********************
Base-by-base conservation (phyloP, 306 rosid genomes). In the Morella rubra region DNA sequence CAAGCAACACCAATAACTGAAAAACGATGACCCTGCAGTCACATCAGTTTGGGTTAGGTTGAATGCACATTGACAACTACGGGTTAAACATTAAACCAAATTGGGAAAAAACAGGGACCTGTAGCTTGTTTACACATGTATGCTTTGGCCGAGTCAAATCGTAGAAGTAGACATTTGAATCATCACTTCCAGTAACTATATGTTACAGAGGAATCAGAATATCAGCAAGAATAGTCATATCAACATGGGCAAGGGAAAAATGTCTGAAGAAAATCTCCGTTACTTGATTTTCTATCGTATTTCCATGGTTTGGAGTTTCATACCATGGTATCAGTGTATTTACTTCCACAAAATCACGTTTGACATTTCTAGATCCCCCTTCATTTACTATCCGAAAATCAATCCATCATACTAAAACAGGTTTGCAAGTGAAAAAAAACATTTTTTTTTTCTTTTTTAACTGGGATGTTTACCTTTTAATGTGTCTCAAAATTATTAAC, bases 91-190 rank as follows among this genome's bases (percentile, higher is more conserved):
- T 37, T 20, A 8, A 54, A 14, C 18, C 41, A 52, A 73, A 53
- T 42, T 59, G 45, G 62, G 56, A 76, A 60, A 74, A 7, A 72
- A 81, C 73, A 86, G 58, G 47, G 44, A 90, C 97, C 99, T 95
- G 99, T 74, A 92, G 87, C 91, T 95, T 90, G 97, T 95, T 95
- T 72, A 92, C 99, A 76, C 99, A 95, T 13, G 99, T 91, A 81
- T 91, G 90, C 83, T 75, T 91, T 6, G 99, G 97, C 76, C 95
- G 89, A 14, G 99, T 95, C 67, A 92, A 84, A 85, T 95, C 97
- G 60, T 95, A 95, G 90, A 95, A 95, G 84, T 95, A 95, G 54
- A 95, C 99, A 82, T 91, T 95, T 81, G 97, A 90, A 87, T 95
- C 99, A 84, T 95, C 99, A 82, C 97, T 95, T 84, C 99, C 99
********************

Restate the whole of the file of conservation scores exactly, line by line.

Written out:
Base-by-base conservation (phyloP, 306 rosid genomes). In the Morella rubra region DNA sequence CAAGCAACACCAATAACTGAAAAACGATGACCCTGCAGTCACATCAGTTTGGGTTAGGTTGAATGCACATTGACAACTACGGGTTAAACATTAAACCAAATTGGGAAAAAACAGGGACCTGTAGCTTGTTTACACATGTATGCTTTGGCCGAGTCAAATCGTAGAAGTAGACATTTGAATCATCACTTCCAGTAACTATATGTTACAGAGGAATCAGAATATCAGCAAGAATAGTCATATCAACATGGGCAAGGGAAAAATGTCTGAAGAAAATCTCCGTTACTTGATTTTCTATCGTATTTCCATGGTTTGGAGTTTCATACCATGGTATCAGTGTATTTACTTCCACAAAATCACGTTTGACATTTCTAGATCCCCCTTCATTTACTATCCGAAAATCAATCCATCATACTAAAACAGGTTTGCAAGTGAAAAAAAACATTTTTTTTTTCTTTTTTAACTGGGATGTTTACCTTTTAATGTGTCTCAAAATTATTAAC, bases 91-190 rank as follows among this genome's bases (percentile, higher is more conserved):
- T 37, T 20, A 8, A 54, A 14, C 18, C 41, A 52, A 73, A 53
- T 42, T 59, G 45, G 62, G 56, A 76, A 60, A 74, A 7, A 72
- A 81, C 73, A 86, G 58, G 47, G 44, A 90, C 97, C 99, T 95
- G 99, T 74, A 92, G 87, C 91, T 95, T 90, G 97, T 95, T 95
- T 72, A 92, C 99, A 76, C 99, A 95, T 13, G 99, T 91, A 81
- T 91, G 90, C 83, T 75, T 91, T 6, G 99, G 97, C 76, C 95
- G 89, A 14, G 99, T 95, C 67, A 92, A 84, A 85, T 95, C 97
- G 60, T 95, A 95, G 90, A 95, A 95, G 84, T 95, A 95, G 54
- A 95, C 99, A 82, T 91, T 95, T 81, G 97, A 90, A 87, T 95
- C 99, A 84, T 95, C 99, A 82, C 97, T 95, T 84, C 99, C 99